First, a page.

THE WALK HOME
All it took was the walk home and the sinking feeling in her stomach to convince her.
She was not going to apply.
Alina stepped from the 13th floor of the library out onto the ledge path to the Jagged Step Lane, a length of steps spiraling down to the main paved side walk. She avoided the flight paths, large cloud-formed wind tunnels with walking pathways at the bottom, as at the end of the day they were gummed up with everyone flying and walking home.
Twenty minutes later, her thoughts still spinning, Alina left the paved walkway just outside the city and jumped the last half a dozen feet or so to the bright green grass and dirt path below landing in a squat.
She rose from her landing and shook out her trembling fingers, and taking a deep breath, Alina walked on.
The worries rose with each step. Leaving the library, leaving Avaglade, it was just too much. She would fail. She’d be too slow. Or she wouldn’t be able to understand what the people from down below were saying and…
She walked to the next rocky ledge and jumped out into the air grabbing the support pole for the sky path above and let her momentum spin her around and down until she landed on the small bit of grass knoll then jumped again to the next bit of land as a rolling mist rose from the clouds.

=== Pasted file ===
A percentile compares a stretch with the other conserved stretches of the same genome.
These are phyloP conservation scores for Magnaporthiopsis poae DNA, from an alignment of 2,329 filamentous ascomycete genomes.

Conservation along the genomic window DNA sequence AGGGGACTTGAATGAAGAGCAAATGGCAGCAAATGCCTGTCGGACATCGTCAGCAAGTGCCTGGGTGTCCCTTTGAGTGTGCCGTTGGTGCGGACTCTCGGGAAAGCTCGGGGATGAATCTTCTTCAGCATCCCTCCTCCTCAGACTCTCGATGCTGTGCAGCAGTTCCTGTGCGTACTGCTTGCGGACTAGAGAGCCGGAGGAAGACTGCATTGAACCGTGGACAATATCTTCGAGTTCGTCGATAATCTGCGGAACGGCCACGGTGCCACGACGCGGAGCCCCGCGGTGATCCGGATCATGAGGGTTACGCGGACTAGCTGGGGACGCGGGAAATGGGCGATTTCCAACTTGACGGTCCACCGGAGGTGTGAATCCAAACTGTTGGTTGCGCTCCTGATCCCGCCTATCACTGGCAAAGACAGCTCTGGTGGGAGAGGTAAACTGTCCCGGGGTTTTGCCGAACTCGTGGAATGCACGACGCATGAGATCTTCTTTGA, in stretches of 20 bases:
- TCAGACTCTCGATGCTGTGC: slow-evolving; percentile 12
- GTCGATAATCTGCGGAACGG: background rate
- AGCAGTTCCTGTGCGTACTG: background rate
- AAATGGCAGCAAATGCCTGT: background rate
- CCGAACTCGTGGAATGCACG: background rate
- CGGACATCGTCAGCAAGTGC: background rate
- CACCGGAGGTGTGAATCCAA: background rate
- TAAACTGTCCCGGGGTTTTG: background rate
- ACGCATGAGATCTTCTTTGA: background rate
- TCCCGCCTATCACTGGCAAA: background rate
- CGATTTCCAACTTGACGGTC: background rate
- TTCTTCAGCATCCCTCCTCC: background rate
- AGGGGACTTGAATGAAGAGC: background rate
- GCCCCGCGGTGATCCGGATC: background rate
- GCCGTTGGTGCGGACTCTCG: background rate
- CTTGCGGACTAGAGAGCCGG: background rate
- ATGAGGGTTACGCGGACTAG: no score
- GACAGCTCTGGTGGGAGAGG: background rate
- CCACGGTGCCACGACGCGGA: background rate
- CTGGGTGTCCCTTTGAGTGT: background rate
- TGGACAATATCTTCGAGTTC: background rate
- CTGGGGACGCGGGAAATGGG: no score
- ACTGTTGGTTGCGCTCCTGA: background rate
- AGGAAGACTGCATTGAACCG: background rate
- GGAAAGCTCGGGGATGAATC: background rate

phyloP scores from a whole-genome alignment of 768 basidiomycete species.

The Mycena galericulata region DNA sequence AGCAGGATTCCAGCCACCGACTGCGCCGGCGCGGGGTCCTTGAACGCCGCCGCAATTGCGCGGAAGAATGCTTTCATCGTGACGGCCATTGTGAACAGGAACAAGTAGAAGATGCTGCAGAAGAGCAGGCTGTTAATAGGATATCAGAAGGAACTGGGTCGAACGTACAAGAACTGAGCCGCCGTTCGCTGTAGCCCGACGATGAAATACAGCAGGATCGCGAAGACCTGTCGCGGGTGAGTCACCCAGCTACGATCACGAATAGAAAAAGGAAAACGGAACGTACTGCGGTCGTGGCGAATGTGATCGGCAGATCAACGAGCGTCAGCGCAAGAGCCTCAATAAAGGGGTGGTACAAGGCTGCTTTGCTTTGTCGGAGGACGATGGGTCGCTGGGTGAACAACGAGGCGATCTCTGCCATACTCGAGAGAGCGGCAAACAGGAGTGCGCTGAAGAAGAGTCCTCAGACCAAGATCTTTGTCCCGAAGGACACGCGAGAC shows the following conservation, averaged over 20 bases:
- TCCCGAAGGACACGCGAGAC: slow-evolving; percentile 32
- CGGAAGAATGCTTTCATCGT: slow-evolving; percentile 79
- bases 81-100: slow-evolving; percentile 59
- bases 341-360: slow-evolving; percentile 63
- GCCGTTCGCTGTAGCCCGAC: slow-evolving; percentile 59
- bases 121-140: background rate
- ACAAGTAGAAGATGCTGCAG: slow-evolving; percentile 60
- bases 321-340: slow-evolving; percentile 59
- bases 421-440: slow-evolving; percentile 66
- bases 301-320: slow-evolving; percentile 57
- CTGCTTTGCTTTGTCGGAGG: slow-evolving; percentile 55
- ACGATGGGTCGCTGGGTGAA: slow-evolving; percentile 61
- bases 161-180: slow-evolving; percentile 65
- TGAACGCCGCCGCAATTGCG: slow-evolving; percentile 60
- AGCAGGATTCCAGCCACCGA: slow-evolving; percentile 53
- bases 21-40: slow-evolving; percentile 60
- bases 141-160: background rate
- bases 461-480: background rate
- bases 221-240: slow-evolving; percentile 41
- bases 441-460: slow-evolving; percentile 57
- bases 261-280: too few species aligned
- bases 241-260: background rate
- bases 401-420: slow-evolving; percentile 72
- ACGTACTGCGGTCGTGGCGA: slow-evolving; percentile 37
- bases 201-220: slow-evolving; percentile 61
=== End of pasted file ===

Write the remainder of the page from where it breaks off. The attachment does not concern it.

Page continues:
The physical challenge drew her worries out of her, made her deal with them in a very present way.
Then the next worry came… that it would all be just too new, too different. Not even the idea of the large salary was tempting anymore. Alina made her way though trees until she stood at the edge then she dashed across and down the path and up the knoll to her tree grown home.
It was decided. She wouldn’t go to the interviews tomorrow. She was content. She was comfortable. And that was alright.
Slowly, the knot unclenched in her stomach. No change was fine. No change was good. Everything would stay the same. The words hugged her, comforted her. It would all be alright.
She threw out her arms and spun as a lightness took hold of her. She even laughed a little when a cloud sprinkled her with a spot of rain.
And then she arrived home. It was quiet. “Gran’ma?” she called from the wooden door.
Silence echoed in the home.